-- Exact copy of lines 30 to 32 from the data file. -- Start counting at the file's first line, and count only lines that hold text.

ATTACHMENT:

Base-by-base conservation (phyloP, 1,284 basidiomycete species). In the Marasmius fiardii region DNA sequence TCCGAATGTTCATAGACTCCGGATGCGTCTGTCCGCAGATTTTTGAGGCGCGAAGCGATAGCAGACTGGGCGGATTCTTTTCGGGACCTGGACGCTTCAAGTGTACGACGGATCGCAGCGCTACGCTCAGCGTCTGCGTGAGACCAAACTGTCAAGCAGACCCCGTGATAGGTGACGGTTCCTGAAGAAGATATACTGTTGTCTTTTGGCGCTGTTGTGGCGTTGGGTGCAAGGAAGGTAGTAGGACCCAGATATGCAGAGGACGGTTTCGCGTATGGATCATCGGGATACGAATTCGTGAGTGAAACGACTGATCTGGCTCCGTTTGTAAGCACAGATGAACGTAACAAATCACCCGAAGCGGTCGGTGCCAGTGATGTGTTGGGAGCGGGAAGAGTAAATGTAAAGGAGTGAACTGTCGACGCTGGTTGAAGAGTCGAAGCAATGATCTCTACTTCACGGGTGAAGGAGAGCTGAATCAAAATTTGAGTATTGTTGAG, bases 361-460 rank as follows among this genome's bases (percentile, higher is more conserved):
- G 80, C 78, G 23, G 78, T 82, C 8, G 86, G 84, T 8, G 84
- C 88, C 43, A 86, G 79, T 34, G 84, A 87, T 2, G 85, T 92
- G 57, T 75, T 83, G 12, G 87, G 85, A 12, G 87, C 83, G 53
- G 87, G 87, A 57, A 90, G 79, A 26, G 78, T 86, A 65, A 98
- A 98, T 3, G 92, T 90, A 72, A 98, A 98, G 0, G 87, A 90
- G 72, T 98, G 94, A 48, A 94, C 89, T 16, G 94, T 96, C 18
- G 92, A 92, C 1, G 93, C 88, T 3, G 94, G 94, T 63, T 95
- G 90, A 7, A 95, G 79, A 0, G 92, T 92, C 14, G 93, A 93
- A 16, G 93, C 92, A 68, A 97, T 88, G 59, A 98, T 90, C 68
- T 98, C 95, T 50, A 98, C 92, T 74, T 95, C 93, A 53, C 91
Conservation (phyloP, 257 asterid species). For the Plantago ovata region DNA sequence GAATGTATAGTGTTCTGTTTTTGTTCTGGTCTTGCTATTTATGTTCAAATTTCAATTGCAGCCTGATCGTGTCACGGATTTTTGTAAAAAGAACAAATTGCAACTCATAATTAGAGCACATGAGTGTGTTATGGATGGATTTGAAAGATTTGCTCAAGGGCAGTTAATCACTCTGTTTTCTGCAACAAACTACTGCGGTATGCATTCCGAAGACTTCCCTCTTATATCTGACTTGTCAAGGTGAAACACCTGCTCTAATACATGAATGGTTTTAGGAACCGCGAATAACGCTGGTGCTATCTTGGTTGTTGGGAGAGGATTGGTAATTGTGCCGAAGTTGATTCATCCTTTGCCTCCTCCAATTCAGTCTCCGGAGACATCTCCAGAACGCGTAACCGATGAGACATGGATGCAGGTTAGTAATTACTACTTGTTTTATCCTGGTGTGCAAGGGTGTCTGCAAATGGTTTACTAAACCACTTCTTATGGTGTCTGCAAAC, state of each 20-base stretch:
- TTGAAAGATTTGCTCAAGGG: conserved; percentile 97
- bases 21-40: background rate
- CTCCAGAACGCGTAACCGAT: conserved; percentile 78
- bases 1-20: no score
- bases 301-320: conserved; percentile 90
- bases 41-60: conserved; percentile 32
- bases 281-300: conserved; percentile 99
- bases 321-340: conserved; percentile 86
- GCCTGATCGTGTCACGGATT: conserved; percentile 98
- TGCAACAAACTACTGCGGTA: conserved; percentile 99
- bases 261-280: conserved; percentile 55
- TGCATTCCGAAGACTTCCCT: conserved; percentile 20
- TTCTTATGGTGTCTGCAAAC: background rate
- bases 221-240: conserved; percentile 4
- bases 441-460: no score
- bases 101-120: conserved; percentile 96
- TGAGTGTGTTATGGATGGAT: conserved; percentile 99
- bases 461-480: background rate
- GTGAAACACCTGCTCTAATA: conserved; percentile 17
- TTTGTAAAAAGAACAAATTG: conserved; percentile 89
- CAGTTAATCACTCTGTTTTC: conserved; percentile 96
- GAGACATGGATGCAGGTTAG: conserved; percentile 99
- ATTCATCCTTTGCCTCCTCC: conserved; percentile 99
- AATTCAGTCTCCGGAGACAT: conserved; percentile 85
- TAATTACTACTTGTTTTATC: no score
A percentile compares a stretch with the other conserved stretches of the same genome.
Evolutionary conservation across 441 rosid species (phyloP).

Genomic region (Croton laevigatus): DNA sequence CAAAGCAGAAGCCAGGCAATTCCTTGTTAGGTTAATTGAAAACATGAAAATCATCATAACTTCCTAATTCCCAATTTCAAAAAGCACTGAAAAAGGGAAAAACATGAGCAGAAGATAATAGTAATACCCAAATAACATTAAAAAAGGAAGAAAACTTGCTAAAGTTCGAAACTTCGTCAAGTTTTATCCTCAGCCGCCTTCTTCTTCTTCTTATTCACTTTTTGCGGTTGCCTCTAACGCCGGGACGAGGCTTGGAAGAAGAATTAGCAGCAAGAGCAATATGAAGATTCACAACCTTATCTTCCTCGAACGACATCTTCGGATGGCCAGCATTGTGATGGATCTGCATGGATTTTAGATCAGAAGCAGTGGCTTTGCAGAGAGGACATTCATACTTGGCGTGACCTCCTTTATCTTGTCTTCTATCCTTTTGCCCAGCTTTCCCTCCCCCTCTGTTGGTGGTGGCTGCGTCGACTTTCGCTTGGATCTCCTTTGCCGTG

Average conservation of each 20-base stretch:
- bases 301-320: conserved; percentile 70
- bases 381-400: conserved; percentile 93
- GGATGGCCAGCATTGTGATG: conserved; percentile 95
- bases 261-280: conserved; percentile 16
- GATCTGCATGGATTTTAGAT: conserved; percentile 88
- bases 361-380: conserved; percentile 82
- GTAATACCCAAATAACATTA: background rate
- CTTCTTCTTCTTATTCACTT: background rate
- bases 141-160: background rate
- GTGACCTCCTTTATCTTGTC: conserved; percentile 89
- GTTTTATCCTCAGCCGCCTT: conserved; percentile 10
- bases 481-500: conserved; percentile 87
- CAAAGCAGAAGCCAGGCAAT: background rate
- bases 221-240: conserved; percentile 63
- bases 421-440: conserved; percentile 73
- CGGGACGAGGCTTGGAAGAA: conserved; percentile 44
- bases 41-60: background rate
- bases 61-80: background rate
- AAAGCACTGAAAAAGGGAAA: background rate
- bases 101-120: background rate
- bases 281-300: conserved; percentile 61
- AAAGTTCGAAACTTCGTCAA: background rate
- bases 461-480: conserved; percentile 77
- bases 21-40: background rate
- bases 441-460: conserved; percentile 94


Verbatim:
- bases 461-480: background rate
- GTGAAACACCTGCTCTAATA: conserved; percentile 17
- TTTGTAAAAAGAACAAATTG: conserved; percentile 89